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Global Entry is life-saver when you’re coming back into the U.S. after international trips and you stumble upon a ridiculously long customs line. Global entry not only offers you way for you to zip through customs when coming back into the United States, but it also provides you with TSA Pre-Check so you can zip through TSA security when departing on both domestic and international flights. Here’s a guide on what you need to know to apply for Global Entry.
Set up a GOES account
The first thing you need to do is to sign-up for a GOES account. Here’s the website for GOES (which stands for Global Online Enrollment System). You’ll use a GOES account to process your application for Global Entry and it can be used for other related programs, such as NEXUS.
Setting up a GOES account is very easy and should only take you a minute or two to complete.
The first thing it will ask you is if you have ever applied for Global Entry, NEXUS, SENTRI, U.S. / Mexico FAST, U.S. / Canada FAST. Make sure you don’t forget to include this information if you have applied before because it can really screw up your application and perhaps prolong the application process.
On the next couple of screens you’ll input all of your necessary contact information and set up your password and security questions. It’s all straight-forward and shouldn’t be a problem.
Once your GOES log-in account is created, you will log back in and then be taken to the screen below. You will then click “Apply for a Trusted Traveler Program.”
You’ll be asked if you’ve ever applied for any of the programs and assuming you hit no, you’ll begin the application. They will ask you a couple of quick questions like how you heard about the program, your citizenship, and then they will provide you with options for your application based on what you submitted. Be sure to select Global Entry assuming that pops up for you.
The next screen will provide you with all of the enrollment centers in your state. You should take note of the enrollment centers near you for your future reference so that you can more easily schedule your interview when it is time and perhaps call in to inquire about their walk-in policies. If you live by a major city, you shouldn’t have to go far for an interview but if you live outside of most major cities, you may have to travel a couple of hours to get to the nearest available enrollment center.
On that same screen, scroll all the way down to the bottom to confirm your intent to enroll in Global Entry.
Begin the official Global Entry Application
Once you hit that button, you will officially begin the Global entry application. You can see all the different steps you’ll have to fill out below:
You should breeze through the first options but be sure you put down the correct information for your “Citizenship Information.” This is how you will prove that you’re a U.S. citizen.
For most people, I recommend choosing to use a passport because it’s the same document that will be required for your “admissibility documents.” Keep in mind that whatever documents you include in your application, you’ll have to bring to your interview.
Next you’ll have to provide your “admissibility documents.” There’s only one selection that appears and it’s for your passport so enter in that information to advance to the next screen.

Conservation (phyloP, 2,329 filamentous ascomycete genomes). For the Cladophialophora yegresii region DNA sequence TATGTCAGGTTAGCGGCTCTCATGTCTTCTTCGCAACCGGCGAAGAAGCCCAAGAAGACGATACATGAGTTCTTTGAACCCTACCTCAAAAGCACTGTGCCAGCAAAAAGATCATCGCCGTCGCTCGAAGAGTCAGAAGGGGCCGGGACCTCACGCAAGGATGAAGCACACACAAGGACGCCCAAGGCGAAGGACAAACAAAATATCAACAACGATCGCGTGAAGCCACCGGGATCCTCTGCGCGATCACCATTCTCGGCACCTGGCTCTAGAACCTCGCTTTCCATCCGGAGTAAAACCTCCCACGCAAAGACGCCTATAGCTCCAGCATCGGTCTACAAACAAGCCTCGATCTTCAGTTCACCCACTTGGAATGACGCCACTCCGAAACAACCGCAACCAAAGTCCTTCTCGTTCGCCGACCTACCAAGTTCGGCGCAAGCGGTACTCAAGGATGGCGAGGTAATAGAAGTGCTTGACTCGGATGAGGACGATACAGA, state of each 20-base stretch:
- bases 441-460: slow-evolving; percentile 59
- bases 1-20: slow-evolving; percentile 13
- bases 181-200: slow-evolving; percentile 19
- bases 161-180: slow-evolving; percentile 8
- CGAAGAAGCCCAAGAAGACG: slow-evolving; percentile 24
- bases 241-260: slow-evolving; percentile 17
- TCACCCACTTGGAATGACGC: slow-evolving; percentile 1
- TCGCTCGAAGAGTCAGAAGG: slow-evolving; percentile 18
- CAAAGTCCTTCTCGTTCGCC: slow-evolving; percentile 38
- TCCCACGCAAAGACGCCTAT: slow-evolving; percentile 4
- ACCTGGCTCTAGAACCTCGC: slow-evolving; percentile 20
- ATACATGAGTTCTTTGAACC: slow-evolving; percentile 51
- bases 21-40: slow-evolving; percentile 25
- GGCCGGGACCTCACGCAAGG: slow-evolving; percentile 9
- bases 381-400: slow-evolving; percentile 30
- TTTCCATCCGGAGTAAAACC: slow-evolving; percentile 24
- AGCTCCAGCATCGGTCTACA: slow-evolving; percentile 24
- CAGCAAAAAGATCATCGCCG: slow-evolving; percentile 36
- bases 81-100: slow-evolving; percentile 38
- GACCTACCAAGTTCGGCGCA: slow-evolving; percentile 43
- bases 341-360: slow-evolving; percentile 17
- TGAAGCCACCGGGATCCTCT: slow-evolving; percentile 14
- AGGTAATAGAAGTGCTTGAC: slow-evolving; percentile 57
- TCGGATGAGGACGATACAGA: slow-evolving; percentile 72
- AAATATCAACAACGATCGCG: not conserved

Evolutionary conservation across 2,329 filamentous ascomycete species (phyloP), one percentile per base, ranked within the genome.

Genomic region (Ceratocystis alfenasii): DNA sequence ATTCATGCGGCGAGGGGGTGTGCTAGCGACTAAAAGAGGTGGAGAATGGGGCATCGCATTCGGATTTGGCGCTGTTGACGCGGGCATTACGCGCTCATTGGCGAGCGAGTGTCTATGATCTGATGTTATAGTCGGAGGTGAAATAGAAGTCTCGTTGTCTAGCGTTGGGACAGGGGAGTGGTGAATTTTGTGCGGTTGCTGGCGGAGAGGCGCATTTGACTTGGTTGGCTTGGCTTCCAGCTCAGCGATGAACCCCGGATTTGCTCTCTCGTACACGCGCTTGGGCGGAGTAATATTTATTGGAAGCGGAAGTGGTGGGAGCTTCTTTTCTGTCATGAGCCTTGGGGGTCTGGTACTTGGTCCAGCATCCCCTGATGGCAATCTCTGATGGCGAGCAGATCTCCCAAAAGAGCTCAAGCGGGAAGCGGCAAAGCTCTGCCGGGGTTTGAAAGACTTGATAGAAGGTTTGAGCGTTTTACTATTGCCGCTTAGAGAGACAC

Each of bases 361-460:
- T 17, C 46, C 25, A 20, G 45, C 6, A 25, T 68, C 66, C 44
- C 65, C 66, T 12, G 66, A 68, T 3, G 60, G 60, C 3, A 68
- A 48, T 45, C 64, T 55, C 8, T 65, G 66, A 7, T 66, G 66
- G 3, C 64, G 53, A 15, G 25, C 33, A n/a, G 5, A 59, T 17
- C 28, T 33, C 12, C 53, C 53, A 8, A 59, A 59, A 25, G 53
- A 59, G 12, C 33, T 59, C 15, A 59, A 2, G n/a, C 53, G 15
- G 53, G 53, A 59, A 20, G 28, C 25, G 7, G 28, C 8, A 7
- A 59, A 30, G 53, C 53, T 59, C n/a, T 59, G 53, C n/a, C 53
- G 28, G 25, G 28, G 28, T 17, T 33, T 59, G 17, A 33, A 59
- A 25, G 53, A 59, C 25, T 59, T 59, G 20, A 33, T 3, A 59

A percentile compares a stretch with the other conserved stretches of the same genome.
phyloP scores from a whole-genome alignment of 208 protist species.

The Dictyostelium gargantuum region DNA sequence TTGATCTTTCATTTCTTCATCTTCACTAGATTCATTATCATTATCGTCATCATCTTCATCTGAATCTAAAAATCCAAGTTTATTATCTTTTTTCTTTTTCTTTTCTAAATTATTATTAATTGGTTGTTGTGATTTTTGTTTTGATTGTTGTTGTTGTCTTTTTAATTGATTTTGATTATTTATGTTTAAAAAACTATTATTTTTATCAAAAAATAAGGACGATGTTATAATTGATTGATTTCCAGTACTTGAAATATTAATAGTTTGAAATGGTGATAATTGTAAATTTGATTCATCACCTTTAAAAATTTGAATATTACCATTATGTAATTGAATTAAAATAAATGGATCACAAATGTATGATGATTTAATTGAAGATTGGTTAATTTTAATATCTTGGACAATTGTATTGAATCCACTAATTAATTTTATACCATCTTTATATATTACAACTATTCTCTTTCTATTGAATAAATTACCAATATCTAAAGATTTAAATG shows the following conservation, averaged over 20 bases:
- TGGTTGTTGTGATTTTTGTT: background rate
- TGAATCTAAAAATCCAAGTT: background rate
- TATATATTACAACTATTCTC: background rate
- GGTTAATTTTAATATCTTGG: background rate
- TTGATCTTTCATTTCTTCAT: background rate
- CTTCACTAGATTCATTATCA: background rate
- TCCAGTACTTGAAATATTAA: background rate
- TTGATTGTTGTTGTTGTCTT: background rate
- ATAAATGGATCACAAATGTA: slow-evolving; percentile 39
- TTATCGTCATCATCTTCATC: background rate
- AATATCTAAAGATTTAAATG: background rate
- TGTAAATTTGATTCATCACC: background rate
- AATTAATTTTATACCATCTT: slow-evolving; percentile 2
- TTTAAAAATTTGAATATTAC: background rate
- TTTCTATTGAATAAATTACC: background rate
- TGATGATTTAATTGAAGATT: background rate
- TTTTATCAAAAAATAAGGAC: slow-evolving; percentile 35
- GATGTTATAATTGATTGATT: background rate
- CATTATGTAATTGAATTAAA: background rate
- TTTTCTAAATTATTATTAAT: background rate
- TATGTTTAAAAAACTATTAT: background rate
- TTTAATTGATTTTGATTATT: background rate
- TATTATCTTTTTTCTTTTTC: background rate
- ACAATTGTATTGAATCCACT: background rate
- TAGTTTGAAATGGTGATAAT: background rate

Next, you’ll put in some pretty straight-forward information like your primary residence, diver’s license, and current address, all easy stuff.
Employment and address history
Then, comes the most potentially time-consuming portion of the application.
If you’re like me and have lived in tons of different places in recent history and had quite a few jobs/internships, you’re going to have a lot to fill in. If you haven’t rounded up all this information before, it would be a good idea to make a list of all of the places you have lived and worked for the past 5 years.
Next, you have to put all countries you’ve travelled to in the past 5 years other than the United States, Canada, and Mexico.
I actually forgot to mention a country when I filled out this portion of my application but was able to update the information at my interview. So if you happen to slip up and forget about a country, just try to bring it up at your interview. I doubt it will be an issue unless you tell them something like you “accidentally” forgot about your monthly runs to Iraq and Syria.
Finally, a very important section comes up: criminal history. Make sure you answer this question honestly and hopefully your answer to these questions will be no.
It’s been stated by officials of United States Customs and Border Protection that “any type of criminal conviction would disqualify someone” for Global Entry. Some people have had luck with being approved with expunged misdemeanors from their days as a minor but those seem to be in the minority. The reality is that in the majority of cases, if you have had any type of misdemeanor and definitely a felony in the past 10 years (and maybe even longer) you will probably be denied.
If you are denied for such a reason, you can write an official appeal letter but the general consensus with an appeal is that you have a slim to none chance of getting a decision overturned.
And remember, there’s no refund for the $100 application fee if you are denied.
After one more question you’ll be at the end of the application and just need to perform the “final review.” Take a close look at your answers to make sure everything is accurate and then you’re ready to submit your application.
Pay the $100 fee
When you submit your application you will be prompted to pay your $100 fee.